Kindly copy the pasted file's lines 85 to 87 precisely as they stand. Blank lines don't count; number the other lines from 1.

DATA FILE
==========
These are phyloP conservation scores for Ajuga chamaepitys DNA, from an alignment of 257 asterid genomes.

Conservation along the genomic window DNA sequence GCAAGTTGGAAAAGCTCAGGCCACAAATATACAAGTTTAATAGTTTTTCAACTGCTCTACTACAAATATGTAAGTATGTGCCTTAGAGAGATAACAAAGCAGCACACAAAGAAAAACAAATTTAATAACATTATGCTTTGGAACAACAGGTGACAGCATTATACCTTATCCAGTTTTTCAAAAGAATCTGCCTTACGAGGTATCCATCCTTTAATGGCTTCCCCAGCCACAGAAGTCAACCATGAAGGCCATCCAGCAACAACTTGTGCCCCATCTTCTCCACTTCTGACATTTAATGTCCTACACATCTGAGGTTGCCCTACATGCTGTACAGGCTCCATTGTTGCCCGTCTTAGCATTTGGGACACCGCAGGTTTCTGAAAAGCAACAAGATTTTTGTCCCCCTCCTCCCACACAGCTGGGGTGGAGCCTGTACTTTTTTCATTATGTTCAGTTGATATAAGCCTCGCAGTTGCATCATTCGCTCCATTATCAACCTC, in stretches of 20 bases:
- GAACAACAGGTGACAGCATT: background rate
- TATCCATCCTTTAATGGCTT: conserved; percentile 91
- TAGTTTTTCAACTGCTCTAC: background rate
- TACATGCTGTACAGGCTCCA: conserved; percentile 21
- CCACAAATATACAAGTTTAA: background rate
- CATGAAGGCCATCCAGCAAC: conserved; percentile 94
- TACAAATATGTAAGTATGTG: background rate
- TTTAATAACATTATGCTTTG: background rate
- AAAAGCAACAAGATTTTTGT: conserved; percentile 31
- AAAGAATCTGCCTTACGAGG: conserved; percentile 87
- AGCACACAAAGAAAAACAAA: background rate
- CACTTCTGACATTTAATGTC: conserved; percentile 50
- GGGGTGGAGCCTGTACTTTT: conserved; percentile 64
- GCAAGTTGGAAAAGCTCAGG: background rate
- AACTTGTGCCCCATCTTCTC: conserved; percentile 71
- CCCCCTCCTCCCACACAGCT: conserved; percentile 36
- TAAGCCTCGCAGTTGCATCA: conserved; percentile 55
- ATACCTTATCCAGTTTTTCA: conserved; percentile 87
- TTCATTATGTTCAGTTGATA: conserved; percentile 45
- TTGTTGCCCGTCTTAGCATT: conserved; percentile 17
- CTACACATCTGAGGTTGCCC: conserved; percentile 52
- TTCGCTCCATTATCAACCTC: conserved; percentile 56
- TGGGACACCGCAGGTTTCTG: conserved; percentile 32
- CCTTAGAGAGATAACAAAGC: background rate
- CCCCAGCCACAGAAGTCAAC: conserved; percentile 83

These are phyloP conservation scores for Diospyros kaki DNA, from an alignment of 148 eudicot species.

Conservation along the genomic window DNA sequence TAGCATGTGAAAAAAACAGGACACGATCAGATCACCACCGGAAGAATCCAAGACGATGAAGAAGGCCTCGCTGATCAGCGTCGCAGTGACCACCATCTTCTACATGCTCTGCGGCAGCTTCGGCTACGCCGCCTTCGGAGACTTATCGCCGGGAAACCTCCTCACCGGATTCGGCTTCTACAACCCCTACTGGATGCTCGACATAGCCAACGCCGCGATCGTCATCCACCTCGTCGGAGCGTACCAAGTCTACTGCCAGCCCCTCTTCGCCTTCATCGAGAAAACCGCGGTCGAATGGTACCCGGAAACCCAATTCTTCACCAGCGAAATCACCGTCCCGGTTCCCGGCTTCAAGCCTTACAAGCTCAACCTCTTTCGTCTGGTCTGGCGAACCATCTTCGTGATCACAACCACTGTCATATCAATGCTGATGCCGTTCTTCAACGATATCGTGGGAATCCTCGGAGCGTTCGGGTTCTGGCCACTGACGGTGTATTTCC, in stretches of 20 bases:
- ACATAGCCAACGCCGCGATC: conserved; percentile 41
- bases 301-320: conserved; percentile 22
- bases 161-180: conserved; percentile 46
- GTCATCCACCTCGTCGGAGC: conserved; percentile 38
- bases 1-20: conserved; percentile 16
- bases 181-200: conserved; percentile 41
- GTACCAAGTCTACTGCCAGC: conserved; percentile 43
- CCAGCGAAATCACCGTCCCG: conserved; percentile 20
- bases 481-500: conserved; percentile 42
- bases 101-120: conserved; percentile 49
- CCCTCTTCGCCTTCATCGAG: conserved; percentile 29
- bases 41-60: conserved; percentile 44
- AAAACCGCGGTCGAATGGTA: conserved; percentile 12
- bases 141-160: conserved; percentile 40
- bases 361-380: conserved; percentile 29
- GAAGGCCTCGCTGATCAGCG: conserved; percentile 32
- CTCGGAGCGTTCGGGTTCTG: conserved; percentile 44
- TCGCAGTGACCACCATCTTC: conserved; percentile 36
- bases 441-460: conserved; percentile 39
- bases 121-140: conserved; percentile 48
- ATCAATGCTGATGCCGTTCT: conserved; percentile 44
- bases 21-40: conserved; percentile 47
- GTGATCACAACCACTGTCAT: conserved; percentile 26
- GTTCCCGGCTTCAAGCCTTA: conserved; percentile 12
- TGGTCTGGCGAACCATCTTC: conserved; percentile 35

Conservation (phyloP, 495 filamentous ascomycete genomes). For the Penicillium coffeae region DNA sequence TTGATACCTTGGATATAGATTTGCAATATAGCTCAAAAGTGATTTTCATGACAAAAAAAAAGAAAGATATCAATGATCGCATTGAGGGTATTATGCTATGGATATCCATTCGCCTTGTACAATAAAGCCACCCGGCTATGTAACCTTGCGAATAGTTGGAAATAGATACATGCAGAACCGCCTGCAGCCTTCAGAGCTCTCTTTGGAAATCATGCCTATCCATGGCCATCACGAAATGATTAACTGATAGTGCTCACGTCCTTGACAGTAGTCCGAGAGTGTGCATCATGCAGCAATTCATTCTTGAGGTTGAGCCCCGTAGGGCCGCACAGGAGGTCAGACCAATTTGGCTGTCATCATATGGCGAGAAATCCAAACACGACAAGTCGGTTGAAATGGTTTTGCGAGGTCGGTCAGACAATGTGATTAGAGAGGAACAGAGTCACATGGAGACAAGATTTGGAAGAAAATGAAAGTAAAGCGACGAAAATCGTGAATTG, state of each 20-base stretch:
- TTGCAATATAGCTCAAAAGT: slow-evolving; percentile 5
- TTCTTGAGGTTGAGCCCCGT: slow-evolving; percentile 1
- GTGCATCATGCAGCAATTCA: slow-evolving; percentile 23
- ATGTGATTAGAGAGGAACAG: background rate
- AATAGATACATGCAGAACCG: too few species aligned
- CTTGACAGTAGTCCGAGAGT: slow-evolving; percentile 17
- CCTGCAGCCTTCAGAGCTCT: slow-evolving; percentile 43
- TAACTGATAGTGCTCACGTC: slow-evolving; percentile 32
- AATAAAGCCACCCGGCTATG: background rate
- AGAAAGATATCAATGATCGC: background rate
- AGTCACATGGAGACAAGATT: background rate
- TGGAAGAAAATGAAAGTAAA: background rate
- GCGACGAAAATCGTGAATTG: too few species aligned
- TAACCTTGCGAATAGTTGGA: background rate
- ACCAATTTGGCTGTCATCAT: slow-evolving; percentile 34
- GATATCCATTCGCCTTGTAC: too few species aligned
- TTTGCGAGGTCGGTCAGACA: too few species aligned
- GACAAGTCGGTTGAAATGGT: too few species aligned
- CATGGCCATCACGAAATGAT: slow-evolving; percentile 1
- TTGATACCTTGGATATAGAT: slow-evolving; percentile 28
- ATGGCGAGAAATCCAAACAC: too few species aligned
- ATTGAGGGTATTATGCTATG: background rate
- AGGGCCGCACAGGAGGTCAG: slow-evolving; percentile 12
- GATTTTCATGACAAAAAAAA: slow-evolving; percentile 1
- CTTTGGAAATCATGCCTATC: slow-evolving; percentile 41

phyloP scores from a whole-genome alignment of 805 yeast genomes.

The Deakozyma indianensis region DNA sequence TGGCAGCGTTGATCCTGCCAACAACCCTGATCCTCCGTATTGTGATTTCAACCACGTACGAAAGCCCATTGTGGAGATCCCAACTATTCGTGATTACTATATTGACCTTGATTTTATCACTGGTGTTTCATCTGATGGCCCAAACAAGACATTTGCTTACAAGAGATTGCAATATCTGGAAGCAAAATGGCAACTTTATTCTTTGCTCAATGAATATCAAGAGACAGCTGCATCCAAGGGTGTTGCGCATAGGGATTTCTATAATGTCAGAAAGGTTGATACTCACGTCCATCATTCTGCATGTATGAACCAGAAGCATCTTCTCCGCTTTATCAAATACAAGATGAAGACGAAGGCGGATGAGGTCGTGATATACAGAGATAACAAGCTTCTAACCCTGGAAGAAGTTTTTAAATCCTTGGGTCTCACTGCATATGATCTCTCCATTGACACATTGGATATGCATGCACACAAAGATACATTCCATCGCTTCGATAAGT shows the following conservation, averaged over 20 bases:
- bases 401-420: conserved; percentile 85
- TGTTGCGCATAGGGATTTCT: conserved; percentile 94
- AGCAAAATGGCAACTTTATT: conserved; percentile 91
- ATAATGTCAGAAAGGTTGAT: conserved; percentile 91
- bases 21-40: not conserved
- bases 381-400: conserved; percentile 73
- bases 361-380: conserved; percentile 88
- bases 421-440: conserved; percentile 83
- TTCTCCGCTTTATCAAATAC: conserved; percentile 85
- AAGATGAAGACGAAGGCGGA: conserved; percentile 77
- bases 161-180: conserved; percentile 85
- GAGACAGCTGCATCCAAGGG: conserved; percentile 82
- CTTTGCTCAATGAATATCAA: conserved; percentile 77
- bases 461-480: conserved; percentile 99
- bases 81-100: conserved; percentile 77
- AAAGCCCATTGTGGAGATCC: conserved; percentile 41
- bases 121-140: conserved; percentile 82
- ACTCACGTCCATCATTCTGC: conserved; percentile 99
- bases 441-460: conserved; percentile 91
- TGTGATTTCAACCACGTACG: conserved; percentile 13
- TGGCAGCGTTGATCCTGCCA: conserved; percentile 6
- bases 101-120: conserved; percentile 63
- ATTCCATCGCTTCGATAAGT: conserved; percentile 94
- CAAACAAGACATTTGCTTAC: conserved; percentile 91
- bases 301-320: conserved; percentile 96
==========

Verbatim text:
- AGCAAAATGGCAACTTTATT: conserved; percentile 91
- ATAATGTCAGAAAGGTTGAT: conserved; percentile 91
- bases 21-40: not conserved